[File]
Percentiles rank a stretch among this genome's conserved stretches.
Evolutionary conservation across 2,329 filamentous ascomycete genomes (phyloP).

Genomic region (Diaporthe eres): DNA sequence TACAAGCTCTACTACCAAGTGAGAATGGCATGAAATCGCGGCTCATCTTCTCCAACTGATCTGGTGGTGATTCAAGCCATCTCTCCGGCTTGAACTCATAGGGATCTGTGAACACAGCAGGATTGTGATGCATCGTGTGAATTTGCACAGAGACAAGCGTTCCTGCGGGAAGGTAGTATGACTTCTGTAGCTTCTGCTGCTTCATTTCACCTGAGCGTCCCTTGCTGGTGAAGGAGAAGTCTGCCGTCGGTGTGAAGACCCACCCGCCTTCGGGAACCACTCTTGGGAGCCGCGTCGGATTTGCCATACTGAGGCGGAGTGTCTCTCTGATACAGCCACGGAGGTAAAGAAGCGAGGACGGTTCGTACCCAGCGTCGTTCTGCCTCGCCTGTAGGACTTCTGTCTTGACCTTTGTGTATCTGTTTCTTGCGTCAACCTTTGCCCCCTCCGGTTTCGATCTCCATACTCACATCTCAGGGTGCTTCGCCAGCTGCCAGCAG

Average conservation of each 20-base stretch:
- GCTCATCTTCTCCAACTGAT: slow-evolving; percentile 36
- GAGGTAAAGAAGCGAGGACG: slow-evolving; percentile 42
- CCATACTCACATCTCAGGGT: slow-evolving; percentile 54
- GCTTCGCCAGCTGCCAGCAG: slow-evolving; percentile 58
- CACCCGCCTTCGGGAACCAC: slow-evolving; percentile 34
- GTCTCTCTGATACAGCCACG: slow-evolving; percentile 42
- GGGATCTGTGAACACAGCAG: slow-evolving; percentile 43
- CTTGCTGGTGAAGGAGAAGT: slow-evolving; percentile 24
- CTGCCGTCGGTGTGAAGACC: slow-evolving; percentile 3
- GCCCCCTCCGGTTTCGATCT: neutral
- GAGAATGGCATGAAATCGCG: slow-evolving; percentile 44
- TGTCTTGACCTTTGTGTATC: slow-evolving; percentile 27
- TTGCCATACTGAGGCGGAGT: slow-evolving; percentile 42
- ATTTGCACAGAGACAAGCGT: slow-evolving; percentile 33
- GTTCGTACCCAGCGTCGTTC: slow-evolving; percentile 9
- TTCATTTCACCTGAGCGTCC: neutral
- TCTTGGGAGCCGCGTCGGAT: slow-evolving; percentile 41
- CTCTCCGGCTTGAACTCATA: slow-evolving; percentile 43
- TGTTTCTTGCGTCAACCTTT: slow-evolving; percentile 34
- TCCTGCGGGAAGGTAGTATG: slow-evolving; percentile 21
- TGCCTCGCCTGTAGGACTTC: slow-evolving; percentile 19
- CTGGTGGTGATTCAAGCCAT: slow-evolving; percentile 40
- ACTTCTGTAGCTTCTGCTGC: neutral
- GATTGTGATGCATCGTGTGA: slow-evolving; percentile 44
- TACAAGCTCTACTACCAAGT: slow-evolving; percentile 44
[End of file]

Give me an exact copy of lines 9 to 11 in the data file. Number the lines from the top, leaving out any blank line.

- CACCCGCCTTCGGGAACCAC: slow-evolving; percentile 34
- GTCTCTCTGATACAGCCACG: slow-evolving; percentile 42
- GGGATCTGTGAACACAGCAG: slow-evolving; percentile 43